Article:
So, she doesn’t have to show up, but the appointment has to be scheduled in case she does. Meaning no other appointments can be scheduled for that time, presumably. So, whether she shows up for the second appointment or not, they still have to devote enough time for each woman to have two transvaginal ultrasounds, which means they can’t schedule nearly as many appointments, period.

    Oh, but making you have to wait longer to get an appointment with your gynecologist because they’re required to schedule appointments that won’t be kept is totally about PROTECTING women’s health. Definitely.

  8. doublereed says

    “I think that physicians know a little bit more about that particular area than legislators,” Alting said.

    Oh my god, I think my brain just fzqwwwwwwwwwwwwwwwwwwwwwwww

  9. says

    ““I think that physicians know a little bit more about that particular area than legislators,” Alting said.”

    Because Jeebus knows, republicans are fucking clueless about “that particular area” of a woman’s body.

  10. Ichthyic says

    approved the change in the bill that would force clinics that provide only abortion drugs to have the same facilities and equipment as surgical abortion clinics.

    well, if they plan to force nonprofit family planning clinics into having unnecessary surgical equipment on premises, then surely the State plans to subsidize the costs of doing so for all those clinics, right?

    phht.

    fuck these assholes. People should be putting bags of burning shit on all their doorsteps. It’s an age appropriate response to the kind of things they are coming up with here.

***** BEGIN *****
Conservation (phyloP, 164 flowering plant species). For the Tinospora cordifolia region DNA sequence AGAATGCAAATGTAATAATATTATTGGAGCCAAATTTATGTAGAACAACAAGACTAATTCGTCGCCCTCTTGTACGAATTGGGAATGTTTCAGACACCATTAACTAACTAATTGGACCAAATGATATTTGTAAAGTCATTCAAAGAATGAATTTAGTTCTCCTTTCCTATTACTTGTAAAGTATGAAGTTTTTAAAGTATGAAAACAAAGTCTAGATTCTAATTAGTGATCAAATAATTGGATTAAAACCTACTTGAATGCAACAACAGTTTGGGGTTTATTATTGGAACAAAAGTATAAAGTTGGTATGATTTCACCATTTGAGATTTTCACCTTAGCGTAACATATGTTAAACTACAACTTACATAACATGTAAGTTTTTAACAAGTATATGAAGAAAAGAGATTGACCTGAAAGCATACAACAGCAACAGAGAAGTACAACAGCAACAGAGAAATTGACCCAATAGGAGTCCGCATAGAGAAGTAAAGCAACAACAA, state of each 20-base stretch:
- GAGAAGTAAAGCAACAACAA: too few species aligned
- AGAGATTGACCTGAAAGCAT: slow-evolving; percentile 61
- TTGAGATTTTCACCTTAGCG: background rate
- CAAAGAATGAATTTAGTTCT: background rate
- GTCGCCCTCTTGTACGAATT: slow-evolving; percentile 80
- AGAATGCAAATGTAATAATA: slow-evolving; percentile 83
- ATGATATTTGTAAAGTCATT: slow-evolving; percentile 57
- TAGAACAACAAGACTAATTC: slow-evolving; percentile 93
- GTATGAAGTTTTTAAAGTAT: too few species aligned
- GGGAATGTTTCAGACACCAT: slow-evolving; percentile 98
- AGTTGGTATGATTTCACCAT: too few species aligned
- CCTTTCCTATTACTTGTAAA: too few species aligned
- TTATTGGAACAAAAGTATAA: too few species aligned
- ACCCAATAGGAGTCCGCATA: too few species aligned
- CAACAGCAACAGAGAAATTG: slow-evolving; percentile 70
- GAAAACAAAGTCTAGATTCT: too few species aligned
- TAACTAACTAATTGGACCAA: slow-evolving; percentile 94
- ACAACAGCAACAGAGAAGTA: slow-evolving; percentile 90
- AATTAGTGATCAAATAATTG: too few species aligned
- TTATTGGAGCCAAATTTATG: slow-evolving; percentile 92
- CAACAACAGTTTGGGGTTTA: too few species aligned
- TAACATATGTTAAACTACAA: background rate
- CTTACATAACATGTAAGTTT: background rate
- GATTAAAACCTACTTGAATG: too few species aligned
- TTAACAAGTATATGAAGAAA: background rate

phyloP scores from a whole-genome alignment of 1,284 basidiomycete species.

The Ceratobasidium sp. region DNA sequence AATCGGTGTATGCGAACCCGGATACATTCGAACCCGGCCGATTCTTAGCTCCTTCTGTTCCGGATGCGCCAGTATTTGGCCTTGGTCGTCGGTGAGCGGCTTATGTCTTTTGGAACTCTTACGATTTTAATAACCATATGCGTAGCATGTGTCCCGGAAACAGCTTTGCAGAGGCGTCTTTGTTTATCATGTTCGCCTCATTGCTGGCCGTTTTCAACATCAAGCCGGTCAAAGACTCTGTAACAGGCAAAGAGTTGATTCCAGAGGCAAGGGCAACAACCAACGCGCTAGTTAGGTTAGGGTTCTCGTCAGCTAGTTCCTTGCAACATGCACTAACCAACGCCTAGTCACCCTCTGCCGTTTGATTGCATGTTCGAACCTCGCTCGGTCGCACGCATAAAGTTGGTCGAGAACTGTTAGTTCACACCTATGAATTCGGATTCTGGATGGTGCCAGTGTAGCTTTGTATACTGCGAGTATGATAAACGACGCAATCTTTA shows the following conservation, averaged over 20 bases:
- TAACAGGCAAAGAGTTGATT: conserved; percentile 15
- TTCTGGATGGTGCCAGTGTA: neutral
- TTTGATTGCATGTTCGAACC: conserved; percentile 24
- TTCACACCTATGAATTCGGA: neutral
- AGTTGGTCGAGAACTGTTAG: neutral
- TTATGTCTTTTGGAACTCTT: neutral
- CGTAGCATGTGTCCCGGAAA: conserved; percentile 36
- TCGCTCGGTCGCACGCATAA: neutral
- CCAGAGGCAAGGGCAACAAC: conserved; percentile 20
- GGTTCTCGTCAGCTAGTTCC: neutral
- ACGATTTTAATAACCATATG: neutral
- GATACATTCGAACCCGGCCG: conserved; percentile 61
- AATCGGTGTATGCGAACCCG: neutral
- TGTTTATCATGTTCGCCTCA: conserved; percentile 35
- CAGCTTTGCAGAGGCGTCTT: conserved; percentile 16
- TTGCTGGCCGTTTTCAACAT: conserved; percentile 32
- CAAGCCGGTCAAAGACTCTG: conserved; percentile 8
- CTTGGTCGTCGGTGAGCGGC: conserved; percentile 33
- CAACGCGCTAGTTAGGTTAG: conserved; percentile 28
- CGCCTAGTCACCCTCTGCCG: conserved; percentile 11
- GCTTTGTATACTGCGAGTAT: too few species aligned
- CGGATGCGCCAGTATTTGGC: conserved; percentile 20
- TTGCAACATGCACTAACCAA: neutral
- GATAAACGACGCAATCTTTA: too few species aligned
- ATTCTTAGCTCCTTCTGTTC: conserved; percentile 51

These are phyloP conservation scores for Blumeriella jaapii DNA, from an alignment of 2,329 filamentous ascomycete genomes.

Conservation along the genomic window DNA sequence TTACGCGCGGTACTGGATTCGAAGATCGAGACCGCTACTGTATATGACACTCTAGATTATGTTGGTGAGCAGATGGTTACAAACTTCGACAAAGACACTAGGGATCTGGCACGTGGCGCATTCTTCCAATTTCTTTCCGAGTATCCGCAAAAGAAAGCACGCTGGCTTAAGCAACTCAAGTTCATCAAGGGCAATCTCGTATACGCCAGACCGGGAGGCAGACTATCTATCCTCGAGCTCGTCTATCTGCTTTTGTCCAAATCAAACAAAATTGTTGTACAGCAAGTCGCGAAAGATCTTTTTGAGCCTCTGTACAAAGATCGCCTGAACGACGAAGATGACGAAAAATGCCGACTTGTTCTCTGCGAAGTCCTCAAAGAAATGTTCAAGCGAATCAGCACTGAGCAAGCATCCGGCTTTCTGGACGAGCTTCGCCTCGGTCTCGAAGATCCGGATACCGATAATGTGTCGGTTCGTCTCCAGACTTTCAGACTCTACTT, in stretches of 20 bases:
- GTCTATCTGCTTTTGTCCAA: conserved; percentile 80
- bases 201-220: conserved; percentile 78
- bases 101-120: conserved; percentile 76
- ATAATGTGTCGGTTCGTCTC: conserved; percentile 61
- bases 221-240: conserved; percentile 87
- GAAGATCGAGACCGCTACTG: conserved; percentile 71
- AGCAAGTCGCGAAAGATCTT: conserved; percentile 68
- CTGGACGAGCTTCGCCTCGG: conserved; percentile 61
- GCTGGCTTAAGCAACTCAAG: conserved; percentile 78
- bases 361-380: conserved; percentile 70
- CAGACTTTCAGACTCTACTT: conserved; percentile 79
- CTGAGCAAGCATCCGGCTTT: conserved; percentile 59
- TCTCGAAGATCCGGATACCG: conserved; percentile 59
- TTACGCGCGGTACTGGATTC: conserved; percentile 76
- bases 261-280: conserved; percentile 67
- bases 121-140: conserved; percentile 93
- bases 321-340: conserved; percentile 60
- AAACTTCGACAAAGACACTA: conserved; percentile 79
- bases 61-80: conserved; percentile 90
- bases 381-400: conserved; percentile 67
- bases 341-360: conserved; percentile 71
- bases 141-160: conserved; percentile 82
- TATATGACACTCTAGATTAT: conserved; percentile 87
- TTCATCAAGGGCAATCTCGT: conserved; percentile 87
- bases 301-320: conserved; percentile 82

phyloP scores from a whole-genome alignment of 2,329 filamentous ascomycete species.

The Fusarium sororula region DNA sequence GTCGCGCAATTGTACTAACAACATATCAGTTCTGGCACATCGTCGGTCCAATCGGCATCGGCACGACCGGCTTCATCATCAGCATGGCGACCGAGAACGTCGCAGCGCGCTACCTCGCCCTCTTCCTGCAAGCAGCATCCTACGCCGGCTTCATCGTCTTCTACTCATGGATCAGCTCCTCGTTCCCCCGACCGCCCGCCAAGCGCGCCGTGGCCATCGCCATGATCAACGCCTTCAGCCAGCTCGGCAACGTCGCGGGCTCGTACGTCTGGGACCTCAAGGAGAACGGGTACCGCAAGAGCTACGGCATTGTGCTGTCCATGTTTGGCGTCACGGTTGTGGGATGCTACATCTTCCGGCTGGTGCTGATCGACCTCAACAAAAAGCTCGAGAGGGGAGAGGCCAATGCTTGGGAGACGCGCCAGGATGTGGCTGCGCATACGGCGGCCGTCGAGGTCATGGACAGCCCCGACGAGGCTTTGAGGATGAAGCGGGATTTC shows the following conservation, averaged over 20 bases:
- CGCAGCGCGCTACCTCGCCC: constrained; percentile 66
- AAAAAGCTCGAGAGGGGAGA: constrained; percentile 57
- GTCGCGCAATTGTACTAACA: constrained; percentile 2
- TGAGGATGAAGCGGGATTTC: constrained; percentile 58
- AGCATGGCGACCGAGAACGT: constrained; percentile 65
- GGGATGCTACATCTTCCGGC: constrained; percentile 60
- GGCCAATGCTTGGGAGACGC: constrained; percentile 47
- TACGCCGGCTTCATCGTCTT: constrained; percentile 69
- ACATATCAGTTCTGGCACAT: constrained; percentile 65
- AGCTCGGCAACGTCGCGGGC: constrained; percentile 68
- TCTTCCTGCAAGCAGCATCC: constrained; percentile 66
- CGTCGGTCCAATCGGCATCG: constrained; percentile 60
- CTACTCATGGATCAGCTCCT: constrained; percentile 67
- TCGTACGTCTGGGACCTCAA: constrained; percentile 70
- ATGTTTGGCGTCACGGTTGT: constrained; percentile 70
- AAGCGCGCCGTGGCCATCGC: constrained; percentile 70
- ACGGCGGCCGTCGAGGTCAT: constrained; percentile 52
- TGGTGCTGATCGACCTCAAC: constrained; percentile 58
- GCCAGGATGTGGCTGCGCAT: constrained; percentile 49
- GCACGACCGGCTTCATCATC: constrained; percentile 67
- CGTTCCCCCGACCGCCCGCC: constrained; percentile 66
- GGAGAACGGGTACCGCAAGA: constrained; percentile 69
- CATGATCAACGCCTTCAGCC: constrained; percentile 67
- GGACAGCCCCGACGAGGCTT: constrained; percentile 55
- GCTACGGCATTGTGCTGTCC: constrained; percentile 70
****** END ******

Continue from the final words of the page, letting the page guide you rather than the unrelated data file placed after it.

11. says

    I was talking with my ex-girlfriend last night about ru468 and she said the ultrasound is important – in a surgical abortion the doctor is there and can make sure everything came out properly but with ru486 it’s possible in rare cases that the miscarriage may not go right and the woman can get an infection or worse. Her view was that it’s a good idea, to be sure. And that surgical abortions are less hard on the woman’s body though not necessarily psychologically.

  12. hotshoe, now with more boltcutters says

    Marcus Ranum -
    I don’t know if your ex is correct about ultrasound after RU486 as a “good idea, to be sure” – or not – but the problem is that IF it is a good idea, now the ReThugs have got it backwards.

    See, they require the vaginal ultrasound BEFORE the doctor can prescribe RU486, even though it’s not medically indicated at that time and should definitely be left up to the doctor and patient, not legislative fiat. They thought that wasn’t humiliating and abusive enough to women, so they added a requirement for the second ultrasound at two weeks past the RU486 dose, with penalties for any doctor who didn’t force the woman to comply with the second appointment. After some thought (if what they did can pass for “thought”) they scaled back the lrequirement for the second appointment to merely requiring a blood or urine test – which would show whether or not the pregnancy was successfully terminated by RU486.

    Presumably there is nothing stopping the doctor (except time,and insurance reimbursement) from working with a patient to voluntarily have a second ultrasound after the post-pregnancy test if there is any medical reason whatsoever to have one.

  13. Ichthyic says

    with ru486 it’s possible in rare cases that the miscarriage may not go right and the woman can get an infection or worse.

    there are other ways already in place to account for the possibility. they don’t need, nor require, transvaginal ultrasound.

    sorry, your GF is wrong.

    transvag ultrasound is indicated where there are already potential signs of infection, it is POST diagnostic, not prediagnostic.

    it does not help docs with early detection of infections.

  14. Ichthyic says

    Oh, forgot to mention, she’s a nurse with a masters+ in biology.

    gratz!

    but it doesn’t relate to knowledge of a specific issue, and I’d bet money her knowledge on this is NOT based on anything she learned as a grad student.

  15. says

    but it doesn’t relate to knowledge of a specific issue, and I’d bet money her knowledge on this is NOT based on anything she learned as a grad student.

    Apparently not!